Tuesday, May 12, 2009

Make: Name Banner

By Designing Mom Jackie

Today's craft project is a name banner designed by Louise, a mother of two little ones (4 yrs old and 15 months) who lives in Oakland, California. Louise spends her days as an environmental policy researcher at a local think tank, but loves to delve into the domestic arts (sewing, knitting, gardening, etc.) in her spare time. Hard to imagine having any free time with her dance card, but Louise makes it happen!

We thought that this project would especially appeal to those of you out there with a stock pile of fabric lying around that you don't quite know what to do with. Takes about an hour (not including drying time) and the result is simply adorable.

Here are Louise's instructions:

1) After you sort through your fabric remnants (or visit your local fabric store), cut out uniform triangles (one for each letter). I chose two different fabrics for the flags and another for wrapping the cord.

2) Next, I did a zig-zag stitch around each one so that they would not unravel. If you don't plan to hang the banner on the wall, you could sew two pieces of fabric together for each flag.

3) Lay out the triangles and space them about an inch apart to see about how long the name will be. Then take a long strip of fabric roughly this length and about 3 inches wide and wrap it around a piece of cording. Stitch this in place, leaving an even amount of fabric hanging over on each side (using a zipper foot). I used some cotton cord I had for making piping, but you could really use anything - rope, ribbon, etc.. Trim this piece of fabric with pinking shears so that there was about a one inch flap on one side of the cord.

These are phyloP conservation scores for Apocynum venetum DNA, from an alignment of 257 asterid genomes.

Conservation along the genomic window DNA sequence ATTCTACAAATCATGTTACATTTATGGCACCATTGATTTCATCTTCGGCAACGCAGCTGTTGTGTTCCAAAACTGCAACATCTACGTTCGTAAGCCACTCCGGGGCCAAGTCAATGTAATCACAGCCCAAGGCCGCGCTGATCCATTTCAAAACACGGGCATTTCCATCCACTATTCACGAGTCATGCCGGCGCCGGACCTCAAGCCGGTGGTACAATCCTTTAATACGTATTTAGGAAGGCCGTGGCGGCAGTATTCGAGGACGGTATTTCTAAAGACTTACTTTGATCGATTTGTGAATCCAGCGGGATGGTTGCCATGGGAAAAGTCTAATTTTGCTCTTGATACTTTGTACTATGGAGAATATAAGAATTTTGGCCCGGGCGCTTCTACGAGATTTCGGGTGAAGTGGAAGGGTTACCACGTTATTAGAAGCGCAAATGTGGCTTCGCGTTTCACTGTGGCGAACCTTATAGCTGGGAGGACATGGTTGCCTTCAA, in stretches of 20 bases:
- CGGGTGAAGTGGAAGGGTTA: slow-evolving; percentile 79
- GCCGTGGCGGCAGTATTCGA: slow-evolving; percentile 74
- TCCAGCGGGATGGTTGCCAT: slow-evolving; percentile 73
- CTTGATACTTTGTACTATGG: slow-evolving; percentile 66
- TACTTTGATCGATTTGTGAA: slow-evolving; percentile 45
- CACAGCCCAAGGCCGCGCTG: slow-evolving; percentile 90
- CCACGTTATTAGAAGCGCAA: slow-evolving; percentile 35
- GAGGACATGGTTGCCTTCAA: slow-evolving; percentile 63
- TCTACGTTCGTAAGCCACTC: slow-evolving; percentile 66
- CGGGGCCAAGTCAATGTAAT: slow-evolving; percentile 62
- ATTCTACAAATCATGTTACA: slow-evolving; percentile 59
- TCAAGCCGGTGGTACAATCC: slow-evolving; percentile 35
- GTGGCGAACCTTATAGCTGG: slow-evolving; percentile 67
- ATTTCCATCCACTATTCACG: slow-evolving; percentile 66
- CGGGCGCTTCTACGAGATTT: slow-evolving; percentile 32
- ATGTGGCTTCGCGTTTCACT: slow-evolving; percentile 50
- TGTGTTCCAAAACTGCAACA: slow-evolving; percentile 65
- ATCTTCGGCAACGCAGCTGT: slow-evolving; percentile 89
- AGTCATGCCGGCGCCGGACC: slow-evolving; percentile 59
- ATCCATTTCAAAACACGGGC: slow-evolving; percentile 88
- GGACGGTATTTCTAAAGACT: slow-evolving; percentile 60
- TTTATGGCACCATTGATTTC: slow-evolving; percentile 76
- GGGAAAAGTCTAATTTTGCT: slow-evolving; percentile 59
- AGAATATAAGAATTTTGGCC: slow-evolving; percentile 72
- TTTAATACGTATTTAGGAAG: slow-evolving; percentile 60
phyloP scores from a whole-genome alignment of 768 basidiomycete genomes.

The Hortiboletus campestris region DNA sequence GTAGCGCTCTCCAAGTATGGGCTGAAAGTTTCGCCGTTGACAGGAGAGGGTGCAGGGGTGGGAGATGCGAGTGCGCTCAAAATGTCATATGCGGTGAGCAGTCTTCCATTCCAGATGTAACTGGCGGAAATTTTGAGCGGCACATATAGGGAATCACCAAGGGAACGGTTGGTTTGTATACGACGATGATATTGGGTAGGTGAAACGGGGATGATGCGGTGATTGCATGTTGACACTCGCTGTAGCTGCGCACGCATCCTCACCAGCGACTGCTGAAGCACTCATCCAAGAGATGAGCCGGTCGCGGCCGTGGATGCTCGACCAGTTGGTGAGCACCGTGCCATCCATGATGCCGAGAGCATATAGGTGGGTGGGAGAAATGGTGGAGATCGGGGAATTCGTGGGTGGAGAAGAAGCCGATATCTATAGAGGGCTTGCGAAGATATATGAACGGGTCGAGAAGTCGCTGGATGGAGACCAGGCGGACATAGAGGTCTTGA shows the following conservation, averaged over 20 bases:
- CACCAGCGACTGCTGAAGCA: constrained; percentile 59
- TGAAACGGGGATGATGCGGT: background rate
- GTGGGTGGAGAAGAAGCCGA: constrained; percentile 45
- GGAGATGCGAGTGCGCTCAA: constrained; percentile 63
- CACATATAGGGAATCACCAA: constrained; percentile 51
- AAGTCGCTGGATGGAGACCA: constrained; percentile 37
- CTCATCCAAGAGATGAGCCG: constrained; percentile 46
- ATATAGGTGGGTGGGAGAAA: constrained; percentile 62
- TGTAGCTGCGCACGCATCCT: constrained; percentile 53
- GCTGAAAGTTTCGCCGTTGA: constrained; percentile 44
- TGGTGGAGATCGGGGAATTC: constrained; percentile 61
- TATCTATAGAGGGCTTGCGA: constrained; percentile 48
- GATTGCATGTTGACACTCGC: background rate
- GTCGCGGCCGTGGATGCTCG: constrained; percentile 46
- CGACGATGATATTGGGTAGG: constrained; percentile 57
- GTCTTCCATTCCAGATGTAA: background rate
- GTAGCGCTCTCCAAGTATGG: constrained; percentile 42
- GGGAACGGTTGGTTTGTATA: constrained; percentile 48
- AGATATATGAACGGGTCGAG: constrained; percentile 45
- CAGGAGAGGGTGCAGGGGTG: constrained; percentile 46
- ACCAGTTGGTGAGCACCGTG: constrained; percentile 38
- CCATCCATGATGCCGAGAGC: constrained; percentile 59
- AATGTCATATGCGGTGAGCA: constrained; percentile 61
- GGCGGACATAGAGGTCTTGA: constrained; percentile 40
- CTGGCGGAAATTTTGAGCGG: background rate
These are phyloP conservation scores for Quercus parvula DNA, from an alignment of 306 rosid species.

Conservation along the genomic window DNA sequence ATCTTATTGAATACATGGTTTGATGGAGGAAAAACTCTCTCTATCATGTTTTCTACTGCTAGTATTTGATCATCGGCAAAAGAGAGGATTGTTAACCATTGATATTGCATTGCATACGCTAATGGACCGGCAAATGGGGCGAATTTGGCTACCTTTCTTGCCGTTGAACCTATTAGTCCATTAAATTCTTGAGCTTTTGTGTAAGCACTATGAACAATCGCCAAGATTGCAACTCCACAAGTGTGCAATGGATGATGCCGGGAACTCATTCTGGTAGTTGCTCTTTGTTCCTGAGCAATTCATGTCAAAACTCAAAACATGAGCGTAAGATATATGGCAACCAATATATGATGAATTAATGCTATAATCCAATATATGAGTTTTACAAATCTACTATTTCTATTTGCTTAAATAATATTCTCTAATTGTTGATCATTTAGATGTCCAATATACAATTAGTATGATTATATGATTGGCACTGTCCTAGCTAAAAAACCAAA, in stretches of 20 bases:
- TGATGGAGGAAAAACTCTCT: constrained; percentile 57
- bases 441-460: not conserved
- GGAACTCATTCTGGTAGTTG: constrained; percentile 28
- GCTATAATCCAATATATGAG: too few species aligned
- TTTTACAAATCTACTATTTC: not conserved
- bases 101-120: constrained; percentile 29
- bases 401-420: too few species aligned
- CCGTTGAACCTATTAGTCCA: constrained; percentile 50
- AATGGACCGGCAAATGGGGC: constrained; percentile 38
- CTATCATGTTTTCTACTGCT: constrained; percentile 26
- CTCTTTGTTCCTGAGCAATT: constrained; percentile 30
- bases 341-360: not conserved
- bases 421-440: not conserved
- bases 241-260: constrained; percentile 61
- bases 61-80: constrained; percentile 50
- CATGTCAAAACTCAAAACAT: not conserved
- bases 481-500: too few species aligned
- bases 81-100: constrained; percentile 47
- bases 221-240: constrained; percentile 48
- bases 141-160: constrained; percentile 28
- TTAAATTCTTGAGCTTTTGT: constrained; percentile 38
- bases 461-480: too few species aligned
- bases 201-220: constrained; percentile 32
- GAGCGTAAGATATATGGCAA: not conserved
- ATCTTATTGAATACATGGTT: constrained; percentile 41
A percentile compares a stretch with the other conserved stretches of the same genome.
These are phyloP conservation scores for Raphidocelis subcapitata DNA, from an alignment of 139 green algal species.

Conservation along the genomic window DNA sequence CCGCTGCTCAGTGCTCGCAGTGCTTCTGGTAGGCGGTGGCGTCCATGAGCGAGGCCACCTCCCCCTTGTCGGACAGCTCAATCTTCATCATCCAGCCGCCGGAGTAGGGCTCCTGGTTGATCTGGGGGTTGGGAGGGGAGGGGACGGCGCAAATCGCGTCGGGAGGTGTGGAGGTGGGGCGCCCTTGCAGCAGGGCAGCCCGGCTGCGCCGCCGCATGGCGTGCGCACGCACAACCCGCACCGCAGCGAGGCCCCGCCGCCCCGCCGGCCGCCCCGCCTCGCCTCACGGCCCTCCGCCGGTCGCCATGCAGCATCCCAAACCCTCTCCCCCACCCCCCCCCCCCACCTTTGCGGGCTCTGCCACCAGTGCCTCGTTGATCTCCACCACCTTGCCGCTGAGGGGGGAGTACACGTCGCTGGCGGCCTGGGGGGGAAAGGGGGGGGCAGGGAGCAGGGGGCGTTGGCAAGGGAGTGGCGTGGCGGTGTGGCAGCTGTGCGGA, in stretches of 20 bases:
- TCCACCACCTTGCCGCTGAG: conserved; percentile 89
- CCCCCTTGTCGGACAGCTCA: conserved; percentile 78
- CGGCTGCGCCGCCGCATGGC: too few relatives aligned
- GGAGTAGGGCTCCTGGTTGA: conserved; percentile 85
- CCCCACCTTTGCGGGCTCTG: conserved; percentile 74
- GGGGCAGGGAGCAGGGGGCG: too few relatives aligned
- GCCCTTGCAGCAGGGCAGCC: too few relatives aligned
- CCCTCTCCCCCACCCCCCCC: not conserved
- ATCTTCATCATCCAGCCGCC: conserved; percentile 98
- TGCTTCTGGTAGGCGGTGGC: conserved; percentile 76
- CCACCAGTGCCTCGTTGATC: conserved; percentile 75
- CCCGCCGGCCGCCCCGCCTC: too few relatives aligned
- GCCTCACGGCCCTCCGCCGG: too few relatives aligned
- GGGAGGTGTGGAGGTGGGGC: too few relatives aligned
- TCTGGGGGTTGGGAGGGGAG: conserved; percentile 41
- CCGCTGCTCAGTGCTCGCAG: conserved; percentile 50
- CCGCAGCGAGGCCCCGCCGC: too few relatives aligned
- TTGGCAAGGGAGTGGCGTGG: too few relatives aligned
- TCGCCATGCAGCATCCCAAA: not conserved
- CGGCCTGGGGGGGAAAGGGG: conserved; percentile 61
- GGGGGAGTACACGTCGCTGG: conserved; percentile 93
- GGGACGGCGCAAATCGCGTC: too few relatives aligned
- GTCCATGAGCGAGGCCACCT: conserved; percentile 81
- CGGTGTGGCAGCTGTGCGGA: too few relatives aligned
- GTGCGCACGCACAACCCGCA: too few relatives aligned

5) Sandwich the flags, evenly spaced, between this flap and stitched them in place.

6) The last thing I did was stamp the letters on the flags. Now that I have done it, I realize that you might want to do this first in case you mess it up. But, I was sort of winging it. I decided to stamp the letters using
fabric paint. Since I did not have large format letter stamps, I carved simple block letters from rubber blanks that I had from the craft store. You could also do freezer paper stencils, embroidery, or applique letters. And, of course, you could include more flags than letters and add figures or motifs or anything.

7) Finally, I tied loops on the end of the cord to use for hanging.

Thank you for sharing, Louise!


Busy Vee said...

what type is your fabric paint and where did you purchase it....

libbydibby said...

for a GREAT tutorial on how to make stamps... check out this blog...

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